The CQC today publishes its annual report about use of the Mental Health Act in England, revealing that the number of detentions, which has risen by 12 per cent in the last five years, exceeded 50,000 in 2012/13.
The report is available to read on the CQC website. The key findings are:
- There are problems with access to care during a mental health crisis.
- On almost all wards, patients had access to independent advocacy services.
- There have been improvements in helping patients draw up advance statements of their preferences for care and treatment.
- More than a quarter (27 per cent) of care plans showed no evidence of patients being involved in creating them.
- There is widespread use of blanket rules including strict visiting times and access to the internet, outside areas and rooms.
- Health-based places of safety, for people experiencing a mental health crisis, are often not staffed at all times. As a result, people are taken into police custody, including children as young as 11.
- Carers are not always provided with enough information on how to get help in a crisis.
Paul Farmer, Chief Executive of Mind, the mental health charity, said:
"As the number of detentions under the Mental Health Act tops 50,000 for the first time, national and local commissioners need to urgently look at the services they provide and ensure they are adequately resourced and able to cope with demand. That more people are becoming so unwell they need to be formally admitted to hospital suggests failings in services that are supposed to help people manage their mental health problems at an earlier stage.
“There are obvious pressures on the system, which are having a significant impact on the care of people who are at their most unwell. Increasing bed shortages and staffing difficulties resulting from cuts to mental health services over two consecutive years mean people aren’t getting the help they need. We are concerned at the evident lack of therapeutic activities available on some wards – it is essential that services focus on recovery rather than simply containing people who are in crisis.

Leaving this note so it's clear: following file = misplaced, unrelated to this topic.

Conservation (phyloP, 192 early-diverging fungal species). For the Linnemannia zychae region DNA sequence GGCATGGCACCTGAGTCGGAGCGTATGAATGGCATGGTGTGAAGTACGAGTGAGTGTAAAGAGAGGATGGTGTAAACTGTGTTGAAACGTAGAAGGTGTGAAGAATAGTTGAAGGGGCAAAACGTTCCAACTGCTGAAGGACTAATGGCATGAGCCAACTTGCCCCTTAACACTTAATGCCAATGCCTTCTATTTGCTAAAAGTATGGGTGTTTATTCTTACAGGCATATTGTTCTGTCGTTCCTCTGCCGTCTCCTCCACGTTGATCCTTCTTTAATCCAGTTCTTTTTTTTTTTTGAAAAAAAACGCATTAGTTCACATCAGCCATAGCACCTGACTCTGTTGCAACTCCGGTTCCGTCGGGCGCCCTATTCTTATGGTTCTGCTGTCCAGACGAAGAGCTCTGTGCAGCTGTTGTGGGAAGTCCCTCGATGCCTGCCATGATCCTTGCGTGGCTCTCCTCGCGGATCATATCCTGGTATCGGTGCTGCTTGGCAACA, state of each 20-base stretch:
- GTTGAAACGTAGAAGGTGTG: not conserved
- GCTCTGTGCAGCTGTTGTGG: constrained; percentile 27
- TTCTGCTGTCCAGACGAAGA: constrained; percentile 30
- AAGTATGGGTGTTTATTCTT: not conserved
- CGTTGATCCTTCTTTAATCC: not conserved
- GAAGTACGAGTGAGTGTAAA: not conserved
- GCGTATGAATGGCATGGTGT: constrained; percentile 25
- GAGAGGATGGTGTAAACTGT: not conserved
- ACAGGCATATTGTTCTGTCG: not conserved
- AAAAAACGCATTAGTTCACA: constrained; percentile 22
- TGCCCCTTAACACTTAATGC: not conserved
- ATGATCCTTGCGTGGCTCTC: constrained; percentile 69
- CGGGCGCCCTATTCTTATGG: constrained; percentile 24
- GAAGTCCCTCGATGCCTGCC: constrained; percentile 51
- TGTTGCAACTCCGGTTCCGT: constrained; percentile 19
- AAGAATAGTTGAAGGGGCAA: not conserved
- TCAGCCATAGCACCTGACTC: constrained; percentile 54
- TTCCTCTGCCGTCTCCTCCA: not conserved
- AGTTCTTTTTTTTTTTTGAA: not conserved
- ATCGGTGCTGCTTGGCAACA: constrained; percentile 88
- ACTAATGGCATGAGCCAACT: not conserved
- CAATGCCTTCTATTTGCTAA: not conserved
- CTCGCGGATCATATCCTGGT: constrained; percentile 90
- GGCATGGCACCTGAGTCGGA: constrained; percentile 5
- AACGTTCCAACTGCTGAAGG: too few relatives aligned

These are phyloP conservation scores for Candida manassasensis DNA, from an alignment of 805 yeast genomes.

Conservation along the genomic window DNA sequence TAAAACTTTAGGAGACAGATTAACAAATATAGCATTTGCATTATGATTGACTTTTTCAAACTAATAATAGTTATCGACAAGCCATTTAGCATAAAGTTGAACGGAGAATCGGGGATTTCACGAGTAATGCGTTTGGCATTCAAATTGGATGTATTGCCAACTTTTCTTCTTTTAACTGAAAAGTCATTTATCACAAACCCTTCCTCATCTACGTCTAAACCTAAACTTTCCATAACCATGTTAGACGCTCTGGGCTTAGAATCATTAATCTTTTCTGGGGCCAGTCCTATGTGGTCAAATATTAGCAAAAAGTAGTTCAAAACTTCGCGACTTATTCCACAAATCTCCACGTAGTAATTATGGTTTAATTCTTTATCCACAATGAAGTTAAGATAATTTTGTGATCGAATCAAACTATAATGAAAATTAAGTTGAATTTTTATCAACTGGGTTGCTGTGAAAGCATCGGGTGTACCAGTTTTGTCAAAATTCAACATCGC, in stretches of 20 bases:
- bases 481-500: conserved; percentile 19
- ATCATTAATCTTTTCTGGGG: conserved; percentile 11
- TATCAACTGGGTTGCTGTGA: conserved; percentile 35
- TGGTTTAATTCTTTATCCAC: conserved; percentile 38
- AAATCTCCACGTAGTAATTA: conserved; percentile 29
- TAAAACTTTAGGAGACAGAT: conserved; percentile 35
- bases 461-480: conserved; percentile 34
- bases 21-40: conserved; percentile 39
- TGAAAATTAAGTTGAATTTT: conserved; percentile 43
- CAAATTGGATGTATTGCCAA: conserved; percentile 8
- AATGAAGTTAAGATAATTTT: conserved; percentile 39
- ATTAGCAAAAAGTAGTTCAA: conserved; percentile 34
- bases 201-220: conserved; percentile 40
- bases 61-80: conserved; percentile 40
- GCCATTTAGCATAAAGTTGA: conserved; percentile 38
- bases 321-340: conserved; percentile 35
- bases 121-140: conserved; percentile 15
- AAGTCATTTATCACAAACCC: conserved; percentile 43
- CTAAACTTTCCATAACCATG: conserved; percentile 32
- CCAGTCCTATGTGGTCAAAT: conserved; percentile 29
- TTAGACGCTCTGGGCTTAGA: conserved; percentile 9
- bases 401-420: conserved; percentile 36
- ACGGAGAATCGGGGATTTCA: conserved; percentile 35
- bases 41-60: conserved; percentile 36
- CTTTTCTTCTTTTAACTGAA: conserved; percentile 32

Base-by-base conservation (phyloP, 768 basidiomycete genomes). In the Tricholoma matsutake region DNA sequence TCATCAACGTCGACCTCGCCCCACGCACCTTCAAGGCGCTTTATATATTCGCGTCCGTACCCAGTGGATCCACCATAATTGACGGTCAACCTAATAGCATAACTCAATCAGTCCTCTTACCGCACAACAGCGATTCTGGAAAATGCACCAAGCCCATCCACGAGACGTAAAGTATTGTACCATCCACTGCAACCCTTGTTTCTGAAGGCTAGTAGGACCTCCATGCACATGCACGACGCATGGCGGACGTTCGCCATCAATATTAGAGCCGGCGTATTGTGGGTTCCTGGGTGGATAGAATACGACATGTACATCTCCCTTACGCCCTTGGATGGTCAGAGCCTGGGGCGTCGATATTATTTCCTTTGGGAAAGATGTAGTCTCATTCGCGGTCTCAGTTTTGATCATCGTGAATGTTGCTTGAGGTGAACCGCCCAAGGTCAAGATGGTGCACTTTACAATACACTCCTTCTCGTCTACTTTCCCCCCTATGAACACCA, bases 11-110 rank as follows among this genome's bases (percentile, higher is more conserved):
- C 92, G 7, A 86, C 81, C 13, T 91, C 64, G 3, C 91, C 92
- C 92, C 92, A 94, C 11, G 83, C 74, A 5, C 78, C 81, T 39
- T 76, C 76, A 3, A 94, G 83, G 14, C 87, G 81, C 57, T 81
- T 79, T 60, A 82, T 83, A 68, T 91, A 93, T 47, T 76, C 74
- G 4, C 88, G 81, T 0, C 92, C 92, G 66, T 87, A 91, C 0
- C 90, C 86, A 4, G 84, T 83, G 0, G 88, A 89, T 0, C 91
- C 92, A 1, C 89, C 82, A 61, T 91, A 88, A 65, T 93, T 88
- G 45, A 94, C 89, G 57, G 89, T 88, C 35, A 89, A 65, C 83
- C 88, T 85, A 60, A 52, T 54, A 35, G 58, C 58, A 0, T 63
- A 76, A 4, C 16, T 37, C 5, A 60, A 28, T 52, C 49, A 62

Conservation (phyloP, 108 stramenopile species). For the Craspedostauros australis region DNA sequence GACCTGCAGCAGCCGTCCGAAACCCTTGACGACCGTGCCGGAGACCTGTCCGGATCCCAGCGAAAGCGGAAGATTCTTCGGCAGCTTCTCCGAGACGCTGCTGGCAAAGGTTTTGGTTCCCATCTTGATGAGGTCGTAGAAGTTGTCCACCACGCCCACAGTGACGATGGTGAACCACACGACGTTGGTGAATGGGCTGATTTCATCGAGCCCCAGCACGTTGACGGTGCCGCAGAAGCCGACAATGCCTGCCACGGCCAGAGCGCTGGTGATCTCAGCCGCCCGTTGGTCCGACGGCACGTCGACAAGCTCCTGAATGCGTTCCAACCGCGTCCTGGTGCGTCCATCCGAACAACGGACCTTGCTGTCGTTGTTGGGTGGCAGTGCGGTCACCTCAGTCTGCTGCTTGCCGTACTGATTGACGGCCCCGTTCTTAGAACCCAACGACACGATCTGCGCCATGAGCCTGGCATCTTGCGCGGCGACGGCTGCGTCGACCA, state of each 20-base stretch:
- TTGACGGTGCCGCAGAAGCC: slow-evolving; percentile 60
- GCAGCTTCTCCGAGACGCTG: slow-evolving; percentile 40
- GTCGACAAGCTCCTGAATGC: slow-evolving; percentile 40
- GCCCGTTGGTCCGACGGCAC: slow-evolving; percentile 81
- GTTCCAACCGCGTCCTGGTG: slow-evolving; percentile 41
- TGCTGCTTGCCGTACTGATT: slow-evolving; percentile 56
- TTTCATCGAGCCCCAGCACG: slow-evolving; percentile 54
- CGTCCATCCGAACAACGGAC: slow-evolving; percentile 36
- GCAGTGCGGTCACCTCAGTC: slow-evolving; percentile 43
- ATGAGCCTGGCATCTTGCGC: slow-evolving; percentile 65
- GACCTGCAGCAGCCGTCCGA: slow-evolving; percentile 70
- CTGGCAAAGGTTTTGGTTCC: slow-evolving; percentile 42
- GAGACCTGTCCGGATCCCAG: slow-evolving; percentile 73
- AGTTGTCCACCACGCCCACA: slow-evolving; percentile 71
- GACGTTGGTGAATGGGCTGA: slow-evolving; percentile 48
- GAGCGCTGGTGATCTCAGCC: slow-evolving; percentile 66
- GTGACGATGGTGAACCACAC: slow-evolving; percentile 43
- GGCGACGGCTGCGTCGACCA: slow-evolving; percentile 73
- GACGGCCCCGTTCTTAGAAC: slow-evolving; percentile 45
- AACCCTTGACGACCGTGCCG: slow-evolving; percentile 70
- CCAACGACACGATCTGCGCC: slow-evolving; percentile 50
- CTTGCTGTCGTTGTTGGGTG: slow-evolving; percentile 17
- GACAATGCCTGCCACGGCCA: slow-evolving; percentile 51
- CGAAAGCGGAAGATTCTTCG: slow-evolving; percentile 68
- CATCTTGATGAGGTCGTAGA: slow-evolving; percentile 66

"We welcome and echo the CQC’s call for trusts to reduce their use of seclusion and restraint to a minimum, and to involve people in planning their own care as a means to achieving this. In difficult financial times more than ever people must be placed at the absolute heart of their care and treatment and have as much control as possible over what happens to them. It is good news that access to advocacy is now commonplace, as this helps ensure that people can understand and exercise their rights while under section.
“The government has this month reinforced its commitment to bringing mental health out of the shadows and putting mental and physical health services on an equal footing. Excellent crisis care does exist, but today’s report is a stark reminder of just how much needs to be done to make sure that all people with mental health problems get the help they need.”
Read about Claire’s experience of being detained under section in Manchester in 2012.
Find out about our campaign to end face down restraint.